Djokovic can tap into Agassi's brilliant mind, says McEnroe
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[May 25, 2017]
By Martyn Herman
LONDON (Reuters) - Novak Djokovic's
decision to work with American great Andre Agassi at the French Open
could be an inspired move as he seeks to recover his lost spark,
according to John McEnroe.
The Serb's insatiable appetite for grand slam titles appears to have
waned since he won last year's French Open to take his career haul
to 12 with motivational issues and niggling injuries contributing to
a surprising slump in form.
He split with his entire coaching team earlier this month but
announced after losing to Alexander Zverev in the Italian Open final
on Sunday that eight-times major champion Agassi would be advising
him during the Roland Garros fortnight.
It is 47-year-old Agassi's first taste of coaching at the top level
and he follows the likes of Ivan Lendl, Boris Becker, Michael Chang
and McEnroe himself into the players' box.
"I was surprised, I had not heard any indication that Andre was
looking to coach," seven-times grand slam champion McEnroe, who
worked with Canadian Milos Raonic at Wimbledon last year as he
reached the final, told Reuters.
"As far as being a brilliant tennis mind, and I know him well enough
to know that he is, he loves the game and will leave no stone
unturned as far as preparing for matches goes."
Agassi bloomed again after a mid-career slump that took him from
world number one to outside the top 100 in 1997 and he returned to
win the 1999 French Open and U.S. Open.
Taking his game to another level he went on to claim two Australian
Opens after his 30th birthday, the last coming in 2003 when he was
aged 32 and eight months.
With Djokovic having just turned 30 himself, McEnroe can see
parallels in their careers.
"Andre had a renaissance later in his career, into his 30s where he
had success late in his career," McEnroe, who will be imparting his
wisdom for Eurosport during the French Open, said.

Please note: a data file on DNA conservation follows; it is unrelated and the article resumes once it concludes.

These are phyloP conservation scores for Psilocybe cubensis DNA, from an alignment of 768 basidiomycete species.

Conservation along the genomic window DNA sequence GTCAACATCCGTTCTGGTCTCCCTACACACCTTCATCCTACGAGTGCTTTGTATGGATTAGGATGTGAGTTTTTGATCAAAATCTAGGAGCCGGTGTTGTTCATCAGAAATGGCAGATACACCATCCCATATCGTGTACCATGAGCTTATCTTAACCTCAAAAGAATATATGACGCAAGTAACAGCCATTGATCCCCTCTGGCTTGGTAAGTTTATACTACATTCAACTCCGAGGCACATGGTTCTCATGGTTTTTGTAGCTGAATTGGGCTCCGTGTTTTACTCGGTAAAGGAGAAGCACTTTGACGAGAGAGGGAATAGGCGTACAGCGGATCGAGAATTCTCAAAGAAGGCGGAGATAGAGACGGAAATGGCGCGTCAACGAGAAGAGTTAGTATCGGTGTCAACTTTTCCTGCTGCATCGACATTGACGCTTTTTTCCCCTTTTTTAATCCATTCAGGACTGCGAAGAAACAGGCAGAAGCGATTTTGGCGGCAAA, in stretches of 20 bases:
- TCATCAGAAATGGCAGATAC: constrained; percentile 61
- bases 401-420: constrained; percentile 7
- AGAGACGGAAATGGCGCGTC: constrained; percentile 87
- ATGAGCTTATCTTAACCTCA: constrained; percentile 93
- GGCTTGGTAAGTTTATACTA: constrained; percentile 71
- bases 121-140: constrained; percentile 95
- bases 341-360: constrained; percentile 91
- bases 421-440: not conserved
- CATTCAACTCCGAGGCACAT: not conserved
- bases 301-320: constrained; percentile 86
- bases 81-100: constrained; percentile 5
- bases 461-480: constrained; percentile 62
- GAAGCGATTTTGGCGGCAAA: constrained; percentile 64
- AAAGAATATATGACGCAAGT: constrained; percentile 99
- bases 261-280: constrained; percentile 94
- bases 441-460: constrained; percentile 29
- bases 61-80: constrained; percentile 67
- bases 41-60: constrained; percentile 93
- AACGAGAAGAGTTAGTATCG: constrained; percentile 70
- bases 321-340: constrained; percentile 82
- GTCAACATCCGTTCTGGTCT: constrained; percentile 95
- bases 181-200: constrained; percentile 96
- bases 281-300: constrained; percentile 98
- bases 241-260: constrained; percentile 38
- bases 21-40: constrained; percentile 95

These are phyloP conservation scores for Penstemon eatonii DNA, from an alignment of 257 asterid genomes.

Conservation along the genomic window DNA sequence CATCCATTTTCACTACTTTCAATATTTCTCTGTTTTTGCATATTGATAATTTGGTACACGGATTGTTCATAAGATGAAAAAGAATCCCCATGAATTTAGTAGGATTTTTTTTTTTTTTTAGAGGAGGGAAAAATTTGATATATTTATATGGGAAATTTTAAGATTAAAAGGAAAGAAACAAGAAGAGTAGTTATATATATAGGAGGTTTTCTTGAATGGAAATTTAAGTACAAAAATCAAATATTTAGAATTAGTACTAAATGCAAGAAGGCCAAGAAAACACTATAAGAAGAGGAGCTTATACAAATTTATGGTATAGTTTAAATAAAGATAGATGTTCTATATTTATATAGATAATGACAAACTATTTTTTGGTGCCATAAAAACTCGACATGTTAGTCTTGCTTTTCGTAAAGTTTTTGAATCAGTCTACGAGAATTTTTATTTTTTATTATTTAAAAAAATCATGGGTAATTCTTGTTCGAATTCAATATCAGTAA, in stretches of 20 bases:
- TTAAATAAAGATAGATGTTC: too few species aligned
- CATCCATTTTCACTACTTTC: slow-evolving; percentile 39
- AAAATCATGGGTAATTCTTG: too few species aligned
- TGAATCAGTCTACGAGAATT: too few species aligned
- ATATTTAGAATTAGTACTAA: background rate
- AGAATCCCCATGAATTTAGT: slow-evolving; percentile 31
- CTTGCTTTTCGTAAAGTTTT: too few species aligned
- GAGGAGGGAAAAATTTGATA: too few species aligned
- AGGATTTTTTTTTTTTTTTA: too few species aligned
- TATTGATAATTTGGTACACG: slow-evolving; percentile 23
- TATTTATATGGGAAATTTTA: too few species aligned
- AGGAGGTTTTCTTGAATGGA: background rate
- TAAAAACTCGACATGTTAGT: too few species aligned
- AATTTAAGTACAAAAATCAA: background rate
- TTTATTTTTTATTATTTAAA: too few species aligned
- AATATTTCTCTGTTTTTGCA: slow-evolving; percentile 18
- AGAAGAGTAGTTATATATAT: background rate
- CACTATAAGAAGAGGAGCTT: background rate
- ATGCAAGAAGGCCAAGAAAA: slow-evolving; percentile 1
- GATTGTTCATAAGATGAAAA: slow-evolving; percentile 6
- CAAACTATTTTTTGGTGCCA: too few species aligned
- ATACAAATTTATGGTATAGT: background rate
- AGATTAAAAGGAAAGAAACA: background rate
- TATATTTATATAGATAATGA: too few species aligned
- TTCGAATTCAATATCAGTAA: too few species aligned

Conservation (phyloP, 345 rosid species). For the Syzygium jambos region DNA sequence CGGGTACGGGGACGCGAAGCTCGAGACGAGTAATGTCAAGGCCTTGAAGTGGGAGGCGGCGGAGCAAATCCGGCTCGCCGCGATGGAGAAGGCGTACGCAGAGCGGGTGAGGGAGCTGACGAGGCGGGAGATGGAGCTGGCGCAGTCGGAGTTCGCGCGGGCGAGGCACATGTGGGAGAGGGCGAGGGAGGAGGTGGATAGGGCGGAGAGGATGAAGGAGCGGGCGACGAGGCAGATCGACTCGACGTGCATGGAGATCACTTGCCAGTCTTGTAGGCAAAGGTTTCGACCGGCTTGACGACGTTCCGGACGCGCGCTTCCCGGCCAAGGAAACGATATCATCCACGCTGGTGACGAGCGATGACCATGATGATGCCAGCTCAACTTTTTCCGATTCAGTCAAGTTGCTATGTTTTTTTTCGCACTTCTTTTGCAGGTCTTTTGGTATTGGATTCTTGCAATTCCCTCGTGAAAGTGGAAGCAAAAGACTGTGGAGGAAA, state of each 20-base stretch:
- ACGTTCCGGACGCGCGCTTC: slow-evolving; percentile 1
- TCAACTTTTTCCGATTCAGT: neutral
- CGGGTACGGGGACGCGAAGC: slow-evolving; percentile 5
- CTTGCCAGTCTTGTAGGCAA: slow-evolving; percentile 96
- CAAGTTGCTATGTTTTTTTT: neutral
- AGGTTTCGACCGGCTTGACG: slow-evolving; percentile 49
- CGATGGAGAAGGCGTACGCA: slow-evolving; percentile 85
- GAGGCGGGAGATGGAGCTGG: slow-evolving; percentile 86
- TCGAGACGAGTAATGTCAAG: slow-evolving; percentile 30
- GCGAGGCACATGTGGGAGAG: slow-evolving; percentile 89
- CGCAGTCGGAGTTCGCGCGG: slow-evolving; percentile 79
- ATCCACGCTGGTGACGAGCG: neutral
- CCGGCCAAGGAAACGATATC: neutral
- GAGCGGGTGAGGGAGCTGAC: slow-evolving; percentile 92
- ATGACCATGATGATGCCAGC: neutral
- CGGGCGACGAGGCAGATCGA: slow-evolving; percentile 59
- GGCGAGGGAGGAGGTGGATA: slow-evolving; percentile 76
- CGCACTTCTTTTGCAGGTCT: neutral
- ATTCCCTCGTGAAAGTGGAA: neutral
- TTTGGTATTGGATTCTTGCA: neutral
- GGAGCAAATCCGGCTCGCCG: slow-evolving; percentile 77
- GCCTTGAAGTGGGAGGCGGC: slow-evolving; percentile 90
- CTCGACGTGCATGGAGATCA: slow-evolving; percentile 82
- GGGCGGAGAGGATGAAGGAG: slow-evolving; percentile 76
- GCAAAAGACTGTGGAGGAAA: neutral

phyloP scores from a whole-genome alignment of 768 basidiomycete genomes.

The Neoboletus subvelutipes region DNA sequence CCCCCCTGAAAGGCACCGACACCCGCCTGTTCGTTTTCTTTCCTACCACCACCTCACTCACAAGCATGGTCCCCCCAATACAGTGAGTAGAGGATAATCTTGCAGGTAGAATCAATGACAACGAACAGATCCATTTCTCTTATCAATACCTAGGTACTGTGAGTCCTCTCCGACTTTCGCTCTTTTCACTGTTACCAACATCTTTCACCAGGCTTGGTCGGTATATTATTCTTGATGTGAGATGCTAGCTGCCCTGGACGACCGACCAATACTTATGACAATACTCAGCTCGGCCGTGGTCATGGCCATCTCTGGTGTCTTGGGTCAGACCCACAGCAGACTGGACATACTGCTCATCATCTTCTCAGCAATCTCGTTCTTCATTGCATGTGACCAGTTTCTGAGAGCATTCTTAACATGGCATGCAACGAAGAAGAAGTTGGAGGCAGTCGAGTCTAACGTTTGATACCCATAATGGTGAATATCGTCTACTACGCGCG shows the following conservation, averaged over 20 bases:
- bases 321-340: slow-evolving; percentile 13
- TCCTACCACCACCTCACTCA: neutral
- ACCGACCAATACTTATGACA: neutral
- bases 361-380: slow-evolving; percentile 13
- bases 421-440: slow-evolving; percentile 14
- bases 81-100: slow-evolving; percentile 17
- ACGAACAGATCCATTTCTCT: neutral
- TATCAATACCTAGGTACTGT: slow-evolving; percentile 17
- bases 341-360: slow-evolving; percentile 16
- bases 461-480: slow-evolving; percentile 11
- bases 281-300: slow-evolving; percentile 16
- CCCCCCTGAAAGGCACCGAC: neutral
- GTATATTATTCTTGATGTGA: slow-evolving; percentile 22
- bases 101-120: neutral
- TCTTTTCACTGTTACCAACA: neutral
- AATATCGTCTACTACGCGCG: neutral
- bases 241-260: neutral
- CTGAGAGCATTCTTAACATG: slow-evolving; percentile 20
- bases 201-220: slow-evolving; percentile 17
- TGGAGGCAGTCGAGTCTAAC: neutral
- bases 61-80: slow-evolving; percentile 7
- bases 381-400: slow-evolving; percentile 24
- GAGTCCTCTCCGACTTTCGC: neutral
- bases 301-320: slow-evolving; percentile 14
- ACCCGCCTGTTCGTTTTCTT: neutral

"With Novak sort of hitting that peak by winning the French last
year he has talked about some issues off court, some motivational
issues, so perhaps Andre can give him an insight into an avenue, a
way where to be more easily fired up.
"If his mind is into it he is going to win more majors."
Djokovic and Agassi are deep thinkers about the sport and McEnroe
said that their partnership, however long it lasts, can be a meeting
[to top of second column]
Singapore Slammers' Andre Agassi of the U.S. waves to fans after the
matches against Manila Mavericks at the International Premier Tennis
League (IPTL) in Singapore December 2, 2014. REUTERS/Edgar Su
"First of all, Andre can bring a great respect. He's one of the
greatest players ever. To be around someone like that will be fun
for Novak," McEnroe said.
"Andre analyzed the game really well from the times I spoke to him.
He had that resurgence when he reached his 30s and added a couple of
grand slam titles.
"It sounds interesting to me."
After completing his career grand slam by winning the French last
year, Djokovic bowed out early at Wimbledon and lost in the U.S.
Open final to Stan Wawrinka.
He lost his world number one ranking to Britain's Andy Murray at the
end of last year and then suffered a shock second round loss to
qualifier Denis Istomin at the Australian Open.
Since then his form has been patchy although he has looked more like
his old self in recent weeks.
"I'm surprised Novak has fallen off as much as he has," McEnroe
said. "But it doesn't surprise me that he might have lost a little
motivation having accomplished what no one had done since Rod Laver
"But if he won the French it would not shock me at all."
(Reporting by Martyn Herman; Editing by Ken Ferris)
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